Today was my first day back in in-person classes. After grabbing a mid-morning iced coffee at The Sink, I sat down in a big, comfortable blue armchair in the Mayer Campus Center. As I bent back the pages of Edith Wharton’s “The Age of Innocence” (1920), I was transported to 19th-century New York City. Despite my fascination with her commentary on the complex inner workings of the city’s upper echelon, I couldn’t help but notice a tour group out of the corner of my eye. The spirited guide took a big step up onto a bench, and I had a moment of realization: I really am a Tufts student.
Two years ago, my dad and I traveled across the East Coast to look at colleges. Tufts was the last stop on our trip. I silently jotted down every detail the tour guide gave as we walked downhill from the admissions building, across President’s Lawn and around to the Aidekman Arts Center. After finishing the tour on Tisch Roof, staring out at Boston’s inviting skyline, my dad and I walked back wordlessly to our rental car. We pulled out of the parking garage, my dad took a business call and I sat staring out the window as my eyes filled with tears. The tire rotations left Tufts behind us as we accelerated toward Davis Square.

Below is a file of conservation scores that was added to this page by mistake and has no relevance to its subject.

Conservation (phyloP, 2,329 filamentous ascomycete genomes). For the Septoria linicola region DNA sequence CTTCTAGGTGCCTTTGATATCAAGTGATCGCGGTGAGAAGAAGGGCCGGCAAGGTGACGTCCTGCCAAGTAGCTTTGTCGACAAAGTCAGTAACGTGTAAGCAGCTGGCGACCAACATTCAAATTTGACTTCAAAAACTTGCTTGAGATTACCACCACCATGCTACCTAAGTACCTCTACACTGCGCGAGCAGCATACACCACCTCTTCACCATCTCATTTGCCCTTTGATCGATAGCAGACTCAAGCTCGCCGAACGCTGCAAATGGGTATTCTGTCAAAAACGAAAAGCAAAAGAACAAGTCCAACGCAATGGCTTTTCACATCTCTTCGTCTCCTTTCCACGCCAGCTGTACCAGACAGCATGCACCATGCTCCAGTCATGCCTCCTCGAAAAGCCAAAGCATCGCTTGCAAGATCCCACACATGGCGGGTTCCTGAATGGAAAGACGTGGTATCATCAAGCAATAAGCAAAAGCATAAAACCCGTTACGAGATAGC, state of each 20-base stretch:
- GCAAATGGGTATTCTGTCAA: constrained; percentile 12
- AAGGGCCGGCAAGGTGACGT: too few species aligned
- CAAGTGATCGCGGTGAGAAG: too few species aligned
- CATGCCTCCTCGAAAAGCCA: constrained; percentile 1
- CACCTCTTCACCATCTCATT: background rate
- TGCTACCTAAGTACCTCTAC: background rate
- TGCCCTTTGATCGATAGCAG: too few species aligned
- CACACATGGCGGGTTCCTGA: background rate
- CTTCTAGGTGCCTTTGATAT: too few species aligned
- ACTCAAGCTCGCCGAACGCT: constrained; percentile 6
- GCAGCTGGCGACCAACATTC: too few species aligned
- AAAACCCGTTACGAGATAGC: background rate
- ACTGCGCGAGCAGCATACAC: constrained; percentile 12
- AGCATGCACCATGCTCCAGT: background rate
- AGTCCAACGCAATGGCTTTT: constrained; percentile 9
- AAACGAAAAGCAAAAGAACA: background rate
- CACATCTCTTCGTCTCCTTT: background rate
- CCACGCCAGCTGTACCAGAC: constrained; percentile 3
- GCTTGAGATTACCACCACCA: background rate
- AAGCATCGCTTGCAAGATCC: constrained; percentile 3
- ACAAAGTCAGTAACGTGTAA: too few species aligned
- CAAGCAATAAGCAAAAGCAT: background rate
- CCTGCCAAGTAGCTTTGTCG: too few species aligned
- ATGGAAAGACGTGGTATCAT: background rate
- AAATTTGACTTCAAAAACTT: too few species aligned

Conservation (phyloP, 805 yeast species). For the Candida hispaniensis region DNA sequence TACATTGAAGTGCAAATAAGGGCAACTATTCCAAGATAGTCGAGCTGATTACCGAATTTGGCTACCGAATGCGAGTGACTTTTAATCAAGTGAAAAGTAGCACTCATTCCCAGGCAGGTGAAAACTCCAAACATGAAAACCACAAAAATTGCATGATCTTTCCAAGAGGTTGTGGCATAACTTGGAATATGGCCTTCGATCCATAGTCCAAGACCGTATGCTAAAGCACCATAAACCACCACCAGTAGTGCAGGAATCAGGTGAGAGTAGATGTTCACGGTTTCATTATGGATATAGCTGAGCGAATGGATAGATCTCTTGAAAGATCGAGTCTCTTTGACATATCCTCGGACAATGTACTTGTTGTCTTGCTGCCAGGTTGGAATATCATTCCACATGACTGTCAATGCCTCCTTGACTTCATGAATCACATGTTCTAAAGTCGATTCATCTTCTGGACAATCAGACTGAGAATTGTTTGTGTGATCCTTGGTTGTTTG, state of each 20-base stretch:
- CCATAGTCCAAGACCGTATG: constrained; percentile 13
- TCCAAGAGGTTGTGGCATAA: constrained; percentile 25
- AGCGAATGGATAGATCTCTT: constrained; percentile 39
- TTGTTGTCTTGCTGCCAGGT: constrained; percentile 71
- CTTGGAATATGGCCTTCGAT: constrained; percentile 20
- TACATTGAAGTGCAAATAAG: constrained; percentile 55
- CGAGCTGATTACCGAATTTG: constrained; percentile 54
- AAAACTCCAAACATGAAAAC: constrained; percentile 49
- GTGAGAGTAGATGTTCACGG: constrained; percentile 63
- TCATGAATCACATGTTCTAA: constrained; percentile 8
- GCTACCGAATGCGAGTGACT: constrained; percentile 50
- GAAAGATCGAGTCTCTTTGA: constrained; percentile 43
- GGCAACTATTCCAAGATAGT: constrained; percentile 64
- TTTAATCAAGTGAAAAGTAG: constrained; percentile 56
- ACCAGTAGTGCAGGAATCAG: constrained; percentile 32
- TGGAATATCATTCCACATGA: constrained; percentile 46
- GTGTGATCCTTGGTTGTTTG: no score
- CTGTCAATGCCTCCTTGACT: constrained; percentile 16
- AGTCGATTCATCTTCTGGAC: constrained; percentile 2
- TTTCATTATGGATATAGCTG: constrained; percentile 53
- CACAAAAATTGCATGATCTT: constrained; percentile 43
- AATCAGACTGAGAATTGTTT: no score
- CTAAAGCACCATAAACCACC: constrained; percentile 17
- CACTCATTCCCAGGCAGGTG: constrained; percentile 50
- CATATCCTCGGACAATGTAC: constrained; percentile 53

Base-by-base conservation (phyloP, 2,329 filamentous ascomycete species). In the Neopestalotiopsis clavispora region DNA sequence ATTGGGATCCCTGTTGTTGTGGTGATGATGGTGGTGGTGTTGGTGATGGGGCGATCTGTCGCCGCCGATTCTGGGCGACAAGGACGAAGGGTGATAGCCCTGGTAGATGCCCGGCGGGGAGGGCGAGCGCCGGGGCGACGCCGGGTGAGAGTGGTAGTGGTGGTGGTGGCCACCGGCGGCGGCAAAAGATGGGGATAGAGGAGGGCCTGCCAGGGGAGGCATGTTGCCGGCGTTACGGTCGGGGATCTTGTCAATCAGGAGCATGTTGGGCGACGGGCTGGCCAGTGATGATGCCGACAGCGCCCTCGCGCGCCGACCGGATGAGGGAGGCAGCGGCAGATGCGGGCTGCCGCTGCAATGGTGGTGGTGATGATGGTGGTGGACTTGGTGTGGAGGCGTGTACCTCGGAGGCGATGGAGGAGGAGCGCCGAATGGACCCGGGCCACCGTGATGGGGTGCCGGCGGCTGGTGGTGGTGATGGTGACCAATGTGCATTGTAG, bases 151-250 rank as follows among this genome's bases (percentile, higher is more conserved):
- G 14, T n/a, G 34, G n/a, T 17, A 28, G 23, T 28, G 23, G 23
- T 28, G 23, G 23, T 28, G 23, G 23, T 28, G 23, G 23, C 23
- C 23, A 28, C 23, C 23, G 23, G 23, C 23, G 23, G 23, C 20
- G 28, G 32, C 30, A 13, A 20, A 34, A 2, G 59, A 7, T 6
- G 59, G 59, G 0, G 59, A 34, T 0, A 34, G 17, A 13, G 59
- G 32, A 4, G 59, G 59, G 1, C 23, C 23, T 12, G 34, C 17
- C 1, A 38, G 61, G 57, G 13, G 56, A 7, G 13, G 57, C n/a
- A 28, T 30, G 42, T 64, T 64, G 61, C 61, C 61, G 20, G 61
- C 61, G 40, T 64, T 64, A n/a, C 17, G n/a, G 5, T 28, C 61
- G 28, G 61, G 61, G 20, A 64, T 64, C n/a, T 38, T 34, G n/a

Everyone I’d spoken to had told me I’d know when I found my college, and my intuition told me this was the place. I’d been working on my Common Application essay for weeks, and I just couldn’t seem to perfect my supplemental writing pieces. “I found the perfect place but I’ll never get in,” I thought to myself.
Now, two years later, I really am a Tufts student. I found the ideal place, the stars aligned and here I am, speed walking across the Academic Quad with a tote bag full of books slung over my shoulder.
In these moments, when I find myself debating the meaning of liberalism in France with my roommate, taking the T to political rallies in Chinatown and chiseling a Byzantine plate in the craft room, I often wonder if this is truly who I am. Am I the intellectually playful Tufts student my tour guide told me about?
The truth is, none of us are. We are each our own beings struggling to balance uniqueness and conformity, scholarliness and spontaneity. Our respective approaches are what make us Tufts students. We each put a different spin on our days in Medford.
When Wharton published “The Age of Innocence”a century ago, I doubt she would have imagined my finding solace between the lines of her novel. Yet, her shrouded message rings true: we are each grappling to fit within the confines of society.
It’s time we start to question: who holds the key to this societal cage? Perhaps by slowly starting to peel back the layers of judgement and vanity that constrain us, we’ll each be able to take steps out of society's suffocating box and embrace the way we show up in this very moment.